|deca (also ‘deka’)||da||10|
Note: the International Bureau of Weights and Measures uses ‘deca’ but this is spelled ‘deka’ in Schedule 3 of the National Measurement Regulations.
- 63 megalitres is 63,000,000 litres
- 0.001 metre is 1 millimetre
Don’t use non-standard units.
- There was 5 μg of active ingredient in each capsule.
- He measured 50 mL of water.
- There was 5 mcg of active ingredient in each capsule.
- He measured 5 dL of water.
Data storage and transfer
The prefixes for data storage and transfer work differently to those used for SI units. ‘Byte’ (B) is the unit of storage and data transfer speed. For this purpose, use:
- ‘kilobyte’ for 1,024 B
- ‘megabyte’ for 1,024 kB
- ‘gigabyte’ for 1,024 MB
- ‘terabyte’ for 1,024 GB.
Units of time
Days, years, hours and minutes measure time. These are not SI units. Spell them out in full – unless they’re in a table, list or chart and are easy to understand.
- I have been working in the public service for 12 years.
- He started in the new department 20 days ago.
- They sent the report in the last 15 minutes.
Use symbols for units that are derived from time measurements, such as speed.
The speed limit for urban areas in NSW is 50 km/h.
Put a non-breaking space between numbers and units
People will read the number and its unit as a measurement only if the two components sit together. To do this, use a non-breaking space between numbers and their units of measurement.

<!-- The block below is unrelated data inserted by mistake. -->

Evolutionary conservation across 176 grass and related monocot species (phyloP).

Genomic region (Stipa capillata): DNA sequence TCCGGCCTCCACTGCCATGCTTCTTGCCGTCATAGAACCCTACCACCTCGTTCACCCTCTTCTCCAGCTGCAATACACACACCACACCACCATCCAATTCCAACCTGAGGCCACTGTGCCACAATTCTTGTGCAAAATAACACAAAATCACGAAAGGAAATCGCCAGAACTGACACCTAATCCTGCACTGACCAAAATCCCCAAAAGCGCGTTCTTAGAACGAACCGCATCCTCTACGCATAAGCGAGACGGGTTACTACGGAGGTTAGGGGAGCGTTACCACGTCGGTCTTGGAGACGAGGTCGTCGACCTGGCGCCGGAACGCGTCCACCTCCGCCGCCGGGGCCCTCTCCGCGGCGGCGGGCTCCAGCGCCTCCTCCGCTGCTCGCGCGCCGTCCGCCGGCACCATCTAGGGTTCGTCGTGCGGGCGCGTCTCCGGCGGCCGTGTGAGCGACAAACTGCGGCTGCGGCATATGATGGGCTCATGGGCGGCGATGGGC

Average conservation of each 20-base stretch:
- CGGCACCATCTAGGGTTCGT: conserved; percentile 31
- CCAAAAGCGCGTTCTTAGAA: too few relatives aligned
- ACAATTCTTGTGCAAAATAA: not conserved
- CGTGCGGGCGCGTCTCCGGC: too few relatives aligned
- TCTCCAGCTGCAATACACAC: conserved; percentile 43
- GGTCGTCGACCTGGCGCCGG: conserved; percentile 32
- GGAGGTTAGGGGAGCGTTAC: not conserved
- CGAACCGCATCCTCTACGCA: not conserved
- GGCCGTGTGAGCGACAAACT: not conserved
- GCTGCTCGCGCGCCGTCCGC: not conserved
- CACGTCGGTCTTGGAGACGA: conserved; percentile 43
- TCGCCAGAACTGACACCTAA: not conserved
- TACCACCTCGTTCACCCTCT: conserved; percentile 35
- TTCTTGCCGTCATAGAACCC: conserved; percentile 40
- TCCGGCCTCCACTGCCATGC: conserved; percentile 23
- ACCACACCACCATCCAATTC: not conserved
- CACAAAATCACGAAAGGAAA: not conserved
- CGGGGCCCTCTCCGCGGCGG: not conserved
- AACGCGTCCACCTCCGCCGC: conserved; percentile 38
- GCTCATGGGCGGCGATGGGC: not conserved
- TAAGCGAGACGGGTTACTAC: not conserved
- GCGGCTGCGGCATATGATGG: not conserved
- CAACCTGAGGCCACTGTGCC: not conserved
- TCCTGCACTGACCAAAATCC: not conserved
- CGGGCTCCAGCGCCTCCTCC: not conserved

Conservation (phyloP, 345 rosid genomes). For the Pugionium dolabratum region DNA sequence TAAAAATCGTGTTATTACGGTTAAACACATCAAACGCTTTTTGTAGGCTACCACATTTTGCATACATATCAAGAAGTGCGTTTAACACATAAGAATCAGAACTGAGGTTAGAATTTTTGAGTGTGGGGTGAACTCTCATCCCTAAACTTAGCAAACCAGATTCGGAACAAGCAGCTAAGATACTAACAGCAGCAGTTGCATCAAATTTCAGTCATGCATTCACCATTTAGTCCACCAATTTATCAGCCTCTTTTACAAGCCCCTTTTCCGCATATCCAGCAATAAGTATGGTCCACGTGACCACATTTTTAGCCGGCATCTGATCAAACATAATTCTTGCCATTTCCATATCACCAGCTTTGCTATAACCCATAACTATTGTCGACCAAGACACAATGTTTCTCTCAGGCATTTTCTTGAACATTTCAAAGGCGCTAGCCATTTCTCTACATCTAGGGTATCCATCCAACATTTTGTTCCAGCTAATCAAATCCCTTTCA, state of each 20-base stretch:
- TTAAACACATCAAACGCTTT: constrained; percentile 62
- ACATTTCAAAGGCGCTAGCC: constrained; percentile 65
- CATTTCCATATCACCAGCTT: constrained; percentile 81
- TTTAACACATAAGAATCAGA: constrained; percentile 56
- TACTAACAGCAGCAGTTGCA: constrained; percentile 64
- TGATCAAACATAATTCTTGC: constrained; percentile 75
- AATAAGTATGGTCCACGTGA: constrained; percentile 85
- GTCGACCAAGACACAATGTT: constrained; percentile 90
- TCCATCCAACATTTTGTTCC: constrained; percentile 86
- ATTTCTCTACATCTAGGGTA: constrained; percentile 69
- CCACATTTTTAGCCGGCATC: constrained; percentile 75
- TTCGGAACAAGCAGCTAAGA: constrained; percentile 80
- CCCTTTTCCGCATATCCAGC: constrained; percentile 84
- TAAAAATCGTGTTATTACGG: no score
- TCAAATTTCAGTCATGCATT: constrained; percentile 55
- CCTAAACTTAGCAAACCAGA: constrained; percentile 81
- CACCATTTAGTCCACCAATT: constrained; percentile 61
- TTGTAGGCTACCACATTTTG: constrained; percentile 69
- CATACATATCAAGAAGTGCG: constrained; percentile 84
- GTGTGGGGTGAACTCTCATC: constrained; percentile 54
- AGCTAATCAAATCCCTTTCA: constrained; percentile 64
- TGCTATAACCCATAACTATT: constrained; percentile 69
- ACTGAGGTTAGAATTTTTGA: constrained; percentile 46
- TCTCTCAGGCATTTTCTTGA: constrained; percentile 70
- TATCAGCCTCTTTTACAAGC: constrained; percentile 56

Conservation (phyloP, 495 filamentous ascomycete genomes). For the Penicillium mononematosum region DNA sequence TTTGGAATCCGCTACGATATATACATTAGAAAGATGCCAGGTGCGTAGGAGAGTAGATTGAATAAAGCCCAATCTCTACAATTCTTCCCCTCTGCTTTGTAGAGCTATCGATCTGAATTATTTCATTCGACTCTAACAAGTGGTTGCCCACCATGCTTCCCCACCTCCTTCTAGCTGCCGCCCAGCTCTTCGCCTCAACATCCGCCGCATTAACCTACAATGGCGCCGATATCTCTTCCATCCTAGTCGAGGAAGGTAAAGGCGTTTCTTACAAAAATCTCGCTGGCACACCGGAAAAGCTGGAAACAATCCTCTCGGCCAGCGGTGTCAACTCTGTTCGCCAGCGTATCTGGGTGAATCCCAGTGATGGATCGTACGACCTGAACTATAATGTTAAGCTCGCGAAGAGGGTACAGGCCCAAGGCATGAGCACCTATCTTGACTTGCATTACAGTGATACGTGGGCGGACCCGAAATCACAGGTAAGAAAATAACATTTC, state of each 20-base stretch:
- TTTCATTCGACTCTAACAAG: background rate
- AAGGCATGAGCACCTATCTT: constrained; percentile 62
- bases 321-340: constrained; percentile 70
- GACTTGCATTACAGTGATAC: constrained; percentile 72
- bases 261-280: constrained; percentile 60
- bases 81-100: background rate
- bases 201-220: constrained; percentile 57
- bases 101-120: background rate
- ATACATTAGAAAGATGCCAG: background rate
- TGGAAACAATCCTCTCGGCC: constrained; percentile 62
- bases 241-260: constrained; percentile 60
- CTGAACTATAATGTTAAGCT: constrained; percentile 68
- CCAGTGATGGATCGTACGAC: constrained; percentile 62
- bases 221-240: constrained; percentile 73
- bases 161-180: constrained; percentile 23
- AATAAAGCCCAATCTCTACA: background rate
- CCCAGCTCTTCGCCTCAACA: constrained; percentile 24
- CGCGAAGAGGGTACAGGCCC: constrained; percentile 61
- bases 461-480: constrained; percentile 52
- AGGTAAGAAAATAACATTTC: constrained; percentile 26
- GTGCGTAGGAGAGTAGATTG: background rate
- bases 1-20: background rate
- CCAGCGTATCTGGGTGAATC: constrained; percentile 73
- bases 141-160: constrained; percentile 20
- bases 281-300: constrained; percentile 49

Without a non-breaking space, a unit could reflow to the next line. This would separate it from the quantity, making it difficult for users to understand the information being presented.
Although this is important for all content, it’s more likely to happen on smaller screens, such as those on mobile devices.
The post should be at least 1.5 m tall.
[The sentence has a inserted between ‘1.5’ and ‘m’.]
The post should be at least 1.5
[A bad line break between the measurement and its unit]
By convention, some industries don’t have a space between the quantity and the unit. Many 750 mL bottles of wine, for example, have the volume 750ml printed on the label.
Check the preferred style if you are writing for a specialist application.
Don’t add ‘s’ for plural forms
Symbols for units of measurement represent both the singular and the plural forms. Don’t use an ‘s’ to show plural with the symbols for units.
Compare measurements using the same units
Make it easy for users to compare quantities. Use the same:
- unit and prefix
- number of decimal places.
- The Green Wattle Creek fire burnt almost 3,000 , of which more than 1,000 was national park.
- The smaller jug held 1.5 L and the bigger jug held 2.0 L.
- The piece of wood was 140 mm by 1,320 mm by 20 mm.
- The Green Wattle Creek fire burnt almost 300,000 ha, of which more than 1,000 was national park.
- The smaller jug held 1,500 mL and the bigger jug held 2 L.